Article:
Another method that I have seen successfully implemented in the past that I would suggest courts adopt is to require a defendant to send a letter to a judge before filing a dispositive motion, asking for the court’s permission to do so. The plaintiff then has the chance to send a letter in response explaining why the court should not grant such permission. The court usually schedules a brief conference to discuss the merits of filing a dispositive motion. This method has worked because it familiarizes the judge with the case further, notifies him or her that a motion is coming, and gives the opportunity for the judge to advise the parties on how to strengthen their pleadings. It also helps to avoid needless motion practice, which would further delay the case. U.S. District Court Judge R. Brooke Jackson of the District of Colorado amended his practice standards in 2019 to include this process, requiring counsel for all parties to submit a short letter to the court before filing a motion to dismiss if issues remain unresolved after discussion among counsel. Similarly, U.S. District Court Judge George C. Hanks Jr. of the District of Southern Texas requires letters from counsel before the filing of a motion to dismiss or motion for summary judgment to outline the basis for the motion. After reviewing the letters, he then sets a pre-motion conference, which is also required before the filing of dispositive motions. See, practice standards of Judge R. Brooke Jackson, revised Dec. 8, 2020, see also, court procedures of George C. Hanks Jr., Section 6(B), updated Sept.14, 2020. Having a pre-dispositive motion conference is also helpful as the judge is unlikely to stay discovery pending a dispositive motion if he or she believes the motion is unlikely to dispose the entire case.
In the absence of these rules or policies, for now, you may be asking, “what can I do to notify a federal judge without upsetting them?” While I am still hesitant to write a letter to the chief judge, I would consider writing a letter to the judge directly, with one caveat: get opposing counsel to write the letter with you or sign on to it. When both parties are involved, it can soften the judge’s response. You should always make sure to read the judge’s policies to see if he allows contacting his chambers for informal concerns. If the judge does not allow this, file a motion for a telephonic status conference. You will need to make sure to address your concerns in the motion itself and speak openly about your concerns at the conference in front of the judge and opposing counsel. District judges, like Richard G. Kopf of the U.S. District Court for the District of Nebraska, have advocated for this method themselves. See, Richard G. Kopf, “What to do when your summary judgment motion goes missing in federal court,” Hercules and the Umpire, Sept. 13, 2013.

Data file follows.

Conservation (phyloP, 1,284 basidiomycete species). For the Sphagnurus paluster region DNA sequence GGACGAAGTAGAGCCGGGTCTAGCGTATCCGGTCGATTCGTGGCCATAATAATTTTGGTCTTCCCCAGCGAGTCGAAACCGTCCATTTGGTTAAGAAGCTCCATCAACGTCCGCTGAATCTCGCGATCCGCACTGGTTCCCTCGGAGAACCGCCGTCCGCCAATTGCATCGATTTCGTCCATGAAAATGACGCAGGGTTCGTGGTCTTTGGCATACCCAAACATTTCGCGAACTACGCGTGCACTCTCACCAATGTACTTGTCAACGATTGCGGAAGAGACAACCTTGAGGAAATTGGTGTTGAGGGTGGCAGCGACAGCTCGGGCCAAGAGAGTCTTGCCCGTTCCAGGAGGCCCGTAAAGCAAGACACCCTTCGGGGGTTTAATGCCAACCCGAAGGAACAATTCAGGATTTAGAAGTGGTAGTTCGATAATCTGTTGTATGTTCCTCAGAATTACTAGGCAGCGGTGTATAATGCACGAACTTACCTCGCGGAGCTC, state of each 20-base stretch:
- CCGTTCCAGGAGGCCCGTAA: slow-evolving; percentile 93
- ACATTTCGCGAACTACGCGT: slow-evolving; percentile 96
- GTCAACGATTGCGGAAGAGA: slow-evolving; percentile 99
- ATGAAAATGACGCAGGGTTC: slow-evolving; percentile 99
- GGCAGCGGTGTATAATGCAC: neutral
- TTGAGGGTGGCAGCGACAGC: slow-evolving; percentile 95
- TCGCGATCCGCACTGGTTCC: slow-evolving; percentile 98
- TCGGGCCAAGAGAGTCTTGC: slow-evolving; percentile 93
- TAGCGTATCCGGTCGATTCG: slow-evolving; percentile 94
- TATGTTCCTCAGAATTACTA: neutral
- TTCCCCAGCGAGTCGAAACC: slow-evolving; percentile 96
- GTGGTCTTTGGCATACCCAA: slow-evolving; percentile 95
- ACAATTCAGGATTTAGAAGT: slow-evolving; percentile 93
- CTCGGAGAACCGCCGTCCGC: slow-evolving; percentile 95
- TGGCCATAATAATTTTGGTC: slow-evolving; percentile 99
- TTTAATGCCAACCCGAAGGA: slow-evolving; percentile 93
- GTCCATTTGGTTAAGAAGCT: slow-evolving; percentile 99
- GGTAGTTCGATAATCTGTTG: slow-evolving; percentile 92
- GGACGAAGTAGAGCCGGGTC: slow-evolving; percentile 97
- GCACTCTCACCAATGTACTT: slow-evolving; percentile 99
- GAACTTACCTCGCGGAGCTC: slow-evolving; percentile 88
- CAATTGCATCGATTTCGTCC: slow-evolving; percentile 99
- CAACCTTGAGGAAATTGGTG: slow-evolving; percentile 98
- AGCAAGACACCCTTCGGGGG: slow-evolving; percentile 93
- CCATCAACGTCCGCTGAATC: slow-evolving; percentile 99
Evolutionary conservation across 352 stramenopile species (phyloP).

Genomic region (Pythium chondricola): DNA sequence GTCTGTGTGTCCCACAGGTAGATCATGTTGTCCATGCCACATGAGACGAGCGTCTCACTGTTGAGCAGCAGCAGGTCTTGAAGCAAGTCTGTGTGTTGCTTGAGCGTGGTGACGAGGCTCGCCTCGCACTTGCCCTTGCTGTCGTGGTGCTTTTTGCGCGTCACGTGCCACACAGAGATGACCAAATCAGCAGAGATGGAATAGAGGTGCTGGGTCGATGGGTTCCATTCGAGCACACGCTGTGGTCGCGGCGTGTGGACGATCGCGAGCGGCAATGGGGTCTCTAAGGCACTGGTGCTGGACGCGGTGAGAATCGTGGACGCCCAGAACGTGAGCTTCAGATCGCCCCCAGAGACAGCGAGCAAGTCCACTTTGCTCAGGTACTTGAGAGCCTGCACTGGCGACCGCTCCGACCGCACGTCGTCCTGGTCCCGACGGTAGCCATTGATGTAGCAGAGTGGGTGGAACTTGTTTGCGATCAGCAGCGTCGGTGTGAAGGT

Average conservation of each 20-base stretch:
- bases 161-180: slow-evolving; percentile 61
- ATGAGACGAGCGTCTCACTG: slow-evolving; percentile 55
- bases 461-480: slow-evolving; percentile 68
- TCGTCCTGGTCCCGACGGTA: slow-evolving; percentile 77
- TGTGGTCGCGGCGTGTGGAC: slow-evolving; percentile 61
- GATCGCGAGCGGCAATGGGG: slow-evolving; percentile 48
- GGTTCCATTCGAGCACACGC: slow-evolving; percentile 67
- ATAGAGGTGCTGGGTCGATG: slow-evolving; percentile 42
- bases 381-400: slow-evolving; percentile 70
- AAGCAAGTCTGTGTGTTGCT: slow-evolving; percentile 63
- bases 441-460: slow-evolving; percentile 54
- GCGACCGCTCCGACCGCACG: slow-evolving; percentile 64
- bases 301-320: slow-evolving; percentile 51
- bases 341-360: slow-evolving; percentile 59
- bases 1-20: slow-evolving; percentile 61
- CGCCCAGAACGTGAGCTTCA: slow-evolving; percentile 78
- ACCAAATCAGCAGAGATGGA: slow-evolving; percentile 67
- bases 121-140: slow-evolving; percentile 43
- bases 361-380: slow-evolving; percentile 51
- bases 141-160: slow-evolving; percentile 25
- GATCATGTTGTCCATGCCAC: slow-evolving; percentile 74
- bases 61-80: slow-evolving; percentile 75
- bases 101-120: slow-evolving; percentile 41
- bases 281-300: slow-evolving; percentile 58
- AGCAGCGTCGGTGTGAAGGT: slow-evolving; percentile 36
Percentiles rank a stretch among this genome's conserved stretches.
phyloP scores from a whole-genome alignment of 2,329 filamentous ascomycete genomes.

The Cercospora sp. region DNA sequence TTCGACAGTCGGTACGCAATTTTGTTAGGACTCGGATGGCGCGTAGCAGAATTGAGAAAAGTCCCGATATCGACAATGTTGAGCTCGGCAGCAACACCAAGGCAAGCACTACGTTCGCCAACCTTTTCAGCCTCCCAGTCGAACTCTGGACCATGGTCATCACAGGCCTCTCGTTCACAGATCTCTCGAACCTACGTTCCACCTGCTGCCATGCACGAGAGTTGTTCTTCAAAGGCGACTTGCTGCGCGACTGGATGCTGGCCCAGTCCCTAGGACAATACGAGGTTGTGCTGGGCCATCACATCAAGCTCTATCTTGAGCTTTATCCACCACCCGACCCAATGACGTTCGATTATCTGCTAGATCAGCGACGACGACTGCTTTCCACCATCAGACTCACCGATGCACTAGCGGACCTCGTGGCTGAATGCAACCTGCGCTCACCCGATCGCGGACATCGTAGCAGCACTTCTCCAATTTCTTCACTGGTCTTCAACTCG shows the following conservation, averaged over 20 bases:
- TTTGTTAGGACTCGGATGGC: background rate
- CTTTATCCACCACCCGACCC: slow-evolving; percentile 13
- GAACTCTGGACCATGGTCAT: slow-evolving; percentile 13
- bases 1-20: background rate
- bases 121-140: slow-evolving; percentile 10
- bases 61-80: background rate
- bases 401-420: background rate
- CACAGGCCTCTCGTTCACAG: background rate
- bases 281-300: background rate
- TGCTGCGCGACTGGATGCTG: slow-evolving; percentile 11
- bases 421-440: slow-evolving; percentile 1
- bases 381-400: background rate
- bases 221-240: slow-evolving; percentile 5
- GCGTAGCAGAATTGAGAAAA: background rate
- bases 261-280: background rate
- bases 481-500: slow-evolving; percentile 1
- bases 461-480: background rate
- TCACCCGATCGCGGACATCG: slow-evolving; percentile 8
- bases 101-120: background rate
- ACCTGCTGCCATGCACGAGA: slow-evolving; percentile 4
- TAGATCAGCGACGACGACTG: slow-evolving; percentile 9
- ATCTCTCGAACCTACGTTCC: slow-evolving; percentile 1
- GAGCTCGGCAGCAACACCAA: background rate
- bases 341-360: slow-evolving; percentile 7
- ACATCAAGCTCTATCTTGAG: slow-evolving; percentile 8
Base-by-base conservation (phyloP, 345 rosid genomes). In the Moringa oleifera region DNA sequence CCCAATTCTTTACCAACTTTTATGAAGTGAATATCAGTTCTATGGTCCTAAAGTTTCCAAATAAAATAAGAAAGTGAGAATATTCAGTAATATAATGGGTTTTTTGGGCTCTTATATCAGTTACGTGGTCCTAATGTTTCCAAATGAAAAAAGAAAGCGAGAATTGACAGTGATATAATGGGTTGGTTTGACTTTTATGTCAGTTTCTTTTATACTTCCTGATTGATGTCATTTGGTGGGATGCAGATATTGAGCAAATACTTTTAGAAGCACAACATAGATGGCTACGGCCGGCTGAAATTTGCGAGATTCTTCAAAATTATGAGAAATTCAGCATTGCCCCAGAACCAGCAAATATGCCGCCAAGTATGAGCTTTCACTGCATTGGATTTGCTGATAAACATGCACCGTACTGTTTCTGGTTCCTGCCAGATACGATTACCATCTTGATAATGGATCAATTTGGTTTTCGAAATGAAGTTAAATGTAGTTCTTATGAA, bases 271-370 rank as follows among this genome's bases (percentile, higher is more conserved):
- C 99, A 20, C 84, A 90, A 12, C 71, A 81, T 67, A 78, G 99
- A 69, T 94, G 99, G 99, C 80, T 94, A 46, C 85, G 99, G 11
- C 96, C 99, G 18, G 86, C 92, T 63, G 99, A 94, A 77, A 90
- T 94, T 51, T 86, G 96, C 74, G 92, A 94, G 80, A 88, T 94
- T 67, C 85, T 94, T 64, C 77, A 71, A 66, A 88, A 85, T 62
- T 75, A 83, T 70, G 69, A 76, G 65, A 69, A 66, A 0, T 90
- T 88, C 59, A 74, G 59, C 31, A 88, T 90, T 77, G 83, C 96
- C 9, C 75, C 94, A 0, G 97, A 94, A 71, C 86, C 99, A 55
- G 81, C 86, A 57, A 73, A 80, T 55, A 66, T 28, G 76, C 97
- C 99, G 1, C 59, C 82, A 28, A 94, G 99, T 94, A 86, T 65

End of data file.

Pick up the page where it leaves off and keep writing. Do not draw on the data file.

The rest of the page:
While there are a few potential solutions to the issue of long-standing pending motions and cases, most require courts to amend their local rules, or judges to amend individual policies and preferences. I advocate for these changes but recognize that it may take time. I also recognize the judges in the EDPA work incredibly hard. Some of them also help our sister districts like the District of Delaware and the District of New Jersey with their caseloads. Still, having local rules or individual judge policies as I am suggesting could help keep cases moving. In the interim, practitioners should work with opposing counsel to write to a judge directly or to schedule a status conference with the judge by motion. These practices have seen the best results and appear to be preferred by the judges themselves.
Edward T. Kang is the managing member of Kang Haggerty. He devotes the majority of his practice to business litigation and other litigation involving business entities.
Reprinted with permission from the March 18, 2021 edition of “The Legal Intelligencer” © 2021 ALM Media Properties, LLC. All rights reserved. Further duplication without permission is prohibited, contact 877-257-3382 or email@example.com.